About Rokeby

“unrivaled among known sites for its historical integrity and the poignancy of the stories it tells.”

From 1793 to 1961, Rokeby was home to four generations of Robinsons — a remarkable family of Quakers, farmers, abolitionists, artists, and authors. Today, the Robinson family’s home is a National Historic Landmark, designated for its exceptional Underground Railroad history. Rokeby is among the best-documented Underground Railroad sites in the county, one the National Park Service has described as:

“unrivaled among known sites for its historical integrity
and the poignancy of the stories it tells.”

Telling those stories is at the center of the Museum’s mission, which is to “connect visitors with the human experience of the Underground Railroad and with the lives of the Robinsons, who lived on and farmed this land for nearly 200 years.” Guided by Rachel Gilpin and Rowland Thomas Robinson’s commitment to speaking truth to power, today’s Rokeby is committed to serving as a center for the exploration and discussion of contemporary social justice issues.

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It's a bit windy at Rokeby Museum today, so it seems fitting to share a sketch that depicts just how we feel!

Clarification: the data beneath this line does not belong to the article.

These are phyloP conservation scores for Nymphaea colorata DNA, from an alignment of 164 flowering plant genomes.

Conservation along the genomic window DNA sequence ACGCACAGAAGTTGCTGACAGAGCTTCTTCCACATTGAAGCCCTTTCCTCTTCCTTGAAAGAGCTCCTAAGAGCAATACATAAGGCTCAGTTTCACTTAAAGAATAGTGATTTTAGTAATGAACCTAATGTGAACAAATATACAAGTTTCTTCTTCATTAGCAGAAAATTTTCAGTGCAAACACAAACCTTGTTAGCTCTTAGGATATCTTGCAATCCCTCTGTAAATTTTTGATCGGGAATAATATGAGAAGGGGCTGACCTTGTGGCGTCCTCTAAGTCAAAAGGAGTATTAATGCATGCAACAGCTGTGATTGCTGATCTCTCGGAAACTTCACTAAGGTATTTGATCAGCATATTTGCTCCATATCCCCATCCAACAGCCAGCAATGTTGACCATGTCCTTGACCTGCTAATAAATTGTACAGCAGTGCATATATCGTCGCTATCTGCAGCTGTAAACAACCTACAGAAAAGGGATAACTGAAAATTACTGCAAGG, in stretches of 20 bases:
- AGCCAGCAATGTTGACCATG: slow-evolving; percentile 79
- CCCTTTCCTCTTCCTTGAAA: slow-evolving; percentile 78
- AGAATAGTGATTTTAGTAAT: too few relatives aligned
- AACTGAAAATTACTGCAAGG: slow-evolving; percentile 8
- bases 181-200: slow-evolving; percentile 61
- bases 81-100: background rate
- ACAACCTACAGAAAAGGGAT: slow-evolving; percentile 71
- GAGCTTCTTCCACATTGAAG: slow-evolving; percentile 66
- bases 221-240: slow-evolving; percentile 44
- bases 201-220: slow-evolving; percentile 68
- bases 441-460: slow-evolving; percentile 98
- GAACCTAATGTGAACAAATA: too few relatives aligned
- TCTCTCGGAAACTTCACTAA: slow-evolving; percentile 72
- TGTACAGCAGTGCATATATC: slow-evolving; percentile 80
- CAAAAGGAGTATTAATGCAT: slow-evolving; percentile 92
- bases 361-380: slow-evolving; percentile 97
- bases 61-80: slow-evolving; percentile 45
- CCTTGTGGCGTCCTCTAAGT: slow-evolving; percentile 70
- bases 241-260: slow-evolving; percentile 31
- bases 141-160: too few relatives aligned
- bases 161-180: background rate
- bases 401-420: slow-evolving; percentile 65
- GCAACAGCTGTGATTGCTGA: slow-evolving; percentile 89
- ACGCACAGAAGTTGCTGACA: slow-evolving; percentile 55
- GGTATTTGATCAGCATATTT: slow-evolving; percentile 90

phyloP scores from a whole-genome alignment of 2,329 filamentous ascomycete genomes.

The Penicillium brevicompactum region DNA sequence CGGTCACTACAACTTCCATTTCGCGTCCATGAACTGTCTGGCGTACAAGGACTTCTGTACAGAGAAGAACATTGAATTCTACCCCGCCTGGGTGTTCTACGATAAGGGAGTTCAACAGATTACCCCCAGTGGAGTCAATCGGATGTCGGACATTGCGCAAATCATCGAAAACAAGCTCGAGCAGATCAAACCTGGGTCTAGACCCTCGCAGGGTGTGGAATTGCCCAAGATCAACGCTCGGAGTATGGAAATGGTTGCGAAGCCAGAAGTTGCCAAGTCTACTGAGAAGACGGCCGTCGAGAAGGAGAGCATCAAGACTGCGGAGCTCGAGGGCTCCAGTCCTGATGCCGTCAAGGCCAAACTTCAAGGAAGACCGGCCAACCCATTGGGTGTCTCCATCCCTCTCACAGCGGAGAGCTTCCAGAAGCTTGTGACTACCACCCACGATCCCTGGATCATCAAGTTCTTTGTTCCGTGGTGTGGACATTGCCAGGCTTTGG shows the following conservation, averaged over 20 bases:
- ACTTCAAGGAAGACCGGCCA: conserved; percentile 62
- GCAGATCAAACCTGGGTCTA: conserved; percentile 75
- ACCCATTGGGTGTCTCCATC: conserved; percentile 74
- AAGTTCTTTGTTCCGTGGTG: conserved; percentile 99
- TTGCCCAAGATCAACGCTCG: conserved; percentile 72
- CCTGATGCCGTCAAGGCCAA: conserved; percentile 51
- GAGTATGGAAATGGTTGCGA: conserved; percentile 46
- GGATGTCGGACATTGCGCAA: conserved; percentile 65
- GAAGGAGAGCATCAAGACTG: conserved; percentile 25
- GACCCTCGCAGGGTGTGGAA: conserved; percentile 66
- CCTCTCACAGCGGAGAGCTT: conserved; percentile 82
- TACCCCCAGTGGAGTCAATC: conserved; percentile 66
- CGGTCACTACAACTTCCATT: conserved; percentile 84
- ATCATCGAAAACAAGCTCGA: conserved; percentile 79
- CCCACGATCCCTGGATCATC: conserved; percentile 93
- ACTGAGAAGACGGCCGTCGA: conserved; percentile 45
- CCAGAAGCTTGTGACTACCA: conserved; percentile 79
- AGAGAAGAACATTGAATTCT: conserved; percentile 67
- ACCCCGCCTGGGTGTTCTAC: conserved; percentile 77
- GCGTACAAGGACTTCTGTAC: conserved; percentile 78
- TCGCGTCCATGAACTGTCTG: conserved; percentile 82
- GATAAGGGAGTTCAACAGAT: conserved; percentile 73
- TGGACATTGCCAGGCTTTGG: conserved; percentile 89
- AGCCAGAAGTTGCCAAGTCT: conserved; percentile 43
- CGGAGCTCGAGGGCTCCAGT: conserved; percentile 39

"The Madness of March Hair" by Rowland Evans Robinson. c.1870, Rokeby Museum Collection
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We're celebrating the first day of Women's History Month with an animated image of Rachel Gilpin Robinson thanks to a new AI program from My Heritage. 
Rachel was born into a prosperous Quaker household in 1799. She married Rowland T. Robinson in 1820 and lived on his family’s Merino sheep farm in Ferrisburgh, VT. Rachel & Rowland were abolitionists who sheltered freedom seekers on the Underground Railroad and advocated for abolition in the US.  Rachel is well known to us through the hundreds of items she left – letters, diaries, writings, and photographs - all part of the collection at Rokeby Museum.
#WomensHistoryMonth #myheritage #DeepNostalgia #rokebymuseum
The Latest News from Rokeby Museum
Wool You Be My Valentine? 

Drawing by Rowland Evans Robinson
#rokebymuseum #ValentinesDay2021 #museums
We are excited to announce Middlebury College's launch of a crowdsourced transcription platform via From the Page. Letters from Rokeby Museum's Robinson Family Collection are available for you to read and transcribe! You help us make the Robinson's letters more accessible to the public! 
A Valentine from Rokeby Museum's Collection. Preserved in Ann Stevens Robinson's memory book is a special valentine from Rowland Evans Robinson. Dated February 14, 1870, the valentine was created by Rowland the same year he and Ann were married. 
"No popular respect will I omit
To do thee honor on this happy day,
When every loyal lover tasks his wit
His simple truth in studious rhymes to pay,
And to his mistress dear his hopes convey.
Rather thou knowest I would still outrun
All calendars with Love's,...whose date alway
Thy bright eyes govern better than the sun.,
For with they favor was my life begun;
And still I reckon on from smiles to smiles,
And not by summers, for I thrive on none
But those they cheerful countenance compiles:
O! if it be to choose and call thee mine,
Love, thou art every day my Valentine."
#rokebymuseum #valentines #museum